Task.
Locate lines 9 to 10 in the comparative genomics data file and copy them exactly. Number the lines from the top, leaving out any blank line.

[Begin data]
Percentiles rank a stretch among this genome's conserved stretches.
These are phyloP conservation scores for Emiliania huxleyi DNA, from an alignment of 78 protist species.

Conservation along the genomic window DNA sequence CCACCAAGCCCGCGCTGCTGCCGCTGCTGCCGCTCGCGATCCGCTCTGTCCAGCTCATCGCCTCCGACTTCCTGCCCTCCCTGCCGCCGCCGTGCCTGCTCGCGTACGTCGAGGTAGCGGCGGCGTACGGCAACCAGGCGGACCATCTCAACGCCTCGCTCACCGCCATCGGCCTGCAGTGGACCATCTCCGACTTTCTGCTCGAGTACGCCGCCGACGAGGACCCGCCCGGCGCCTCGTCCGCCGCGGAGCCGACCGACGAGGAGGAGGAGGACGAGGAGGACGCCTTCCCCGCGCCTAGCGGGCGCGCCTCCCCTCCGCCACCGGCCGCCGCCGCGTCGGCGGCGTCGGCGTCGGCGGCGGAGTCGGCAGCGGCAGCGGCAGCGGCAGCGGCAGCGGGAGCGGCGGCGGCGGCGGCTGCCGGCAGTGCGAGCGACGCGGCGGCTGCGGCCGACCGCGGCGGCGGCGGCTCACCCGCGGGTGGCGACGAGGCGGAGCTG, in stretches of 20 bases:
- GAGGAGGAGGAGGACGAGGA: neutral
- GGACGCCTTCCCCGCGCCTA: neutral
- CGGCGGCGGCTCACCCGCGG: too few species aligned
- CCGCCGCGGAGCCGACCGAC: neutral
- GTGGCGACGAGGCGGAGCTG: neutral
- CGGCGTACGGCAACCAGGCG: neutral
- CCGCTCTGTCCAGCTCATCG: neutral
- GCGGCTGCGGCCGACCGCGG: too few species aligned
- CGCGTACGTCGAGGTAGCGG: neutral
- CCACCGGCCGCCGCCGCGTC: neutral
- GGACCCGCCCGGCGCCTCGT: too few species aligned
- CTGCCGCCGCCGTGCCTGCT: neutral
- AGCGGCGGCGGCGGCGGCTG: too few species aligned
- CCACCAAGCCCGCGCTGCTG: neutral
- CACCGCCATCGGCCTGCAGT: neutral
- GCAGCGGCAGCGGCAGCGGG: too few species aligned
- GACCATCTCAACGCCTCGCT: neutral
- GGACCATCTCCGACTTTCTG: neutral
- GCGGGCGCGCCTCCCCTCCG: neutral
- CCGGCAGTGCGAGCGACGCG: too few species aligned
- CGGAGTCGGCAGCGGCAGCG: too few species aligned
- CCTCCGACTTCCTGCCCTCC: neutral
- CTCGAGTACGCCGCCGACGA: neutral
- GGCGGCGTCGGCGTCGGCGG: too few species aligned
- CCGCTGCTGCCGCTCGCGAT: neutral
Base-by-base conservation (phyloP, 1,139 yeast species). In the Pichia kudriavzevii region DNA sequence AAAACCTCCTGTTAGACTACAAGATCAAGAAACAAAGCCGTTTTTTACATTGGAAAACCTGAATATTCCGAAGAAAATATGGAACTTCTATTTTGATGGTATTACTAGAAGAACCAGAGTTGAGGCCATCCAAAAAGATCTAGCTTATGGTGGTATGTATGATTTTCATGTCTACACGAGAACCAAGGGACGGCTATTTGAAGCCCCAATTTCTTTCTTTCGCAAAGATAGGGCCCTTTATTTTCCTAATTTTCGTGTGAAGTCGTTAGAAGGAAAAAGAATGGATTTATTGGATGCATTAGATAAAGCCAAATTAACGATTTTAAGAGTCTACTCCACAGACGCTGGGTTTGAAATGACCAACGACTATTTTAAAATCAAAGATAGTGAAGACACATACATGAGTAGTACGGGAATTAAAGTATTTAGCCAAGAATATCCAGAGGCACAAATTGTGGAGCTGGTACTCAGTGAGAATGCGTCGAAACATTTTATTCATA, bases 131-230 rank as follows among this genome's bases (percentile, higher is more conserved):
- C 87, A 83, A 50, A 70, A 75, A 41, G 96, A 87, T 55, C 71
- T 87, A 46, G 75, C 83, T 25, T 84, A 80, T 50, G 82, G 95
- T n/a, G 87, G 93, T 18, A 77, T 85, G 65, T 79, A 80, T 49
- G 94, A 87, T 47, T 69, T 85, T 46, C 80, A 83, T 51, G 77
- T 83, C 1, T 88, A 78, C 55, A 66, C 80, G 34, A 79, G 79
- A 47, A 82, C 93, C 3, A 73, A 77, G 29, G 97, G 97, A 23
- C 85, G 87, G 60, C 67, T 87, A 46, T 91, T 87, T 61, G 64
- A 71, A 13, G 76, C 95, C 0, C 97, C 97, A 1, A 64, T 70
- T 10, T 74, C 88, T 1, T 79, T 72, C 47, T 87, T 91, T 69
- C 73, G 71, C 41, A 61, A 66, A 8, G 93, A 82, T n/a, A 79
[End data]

- CGGCGTACGGCAACCAGGCG: neutral
- CCGCTCTGTCCAGCTCATCG: neutral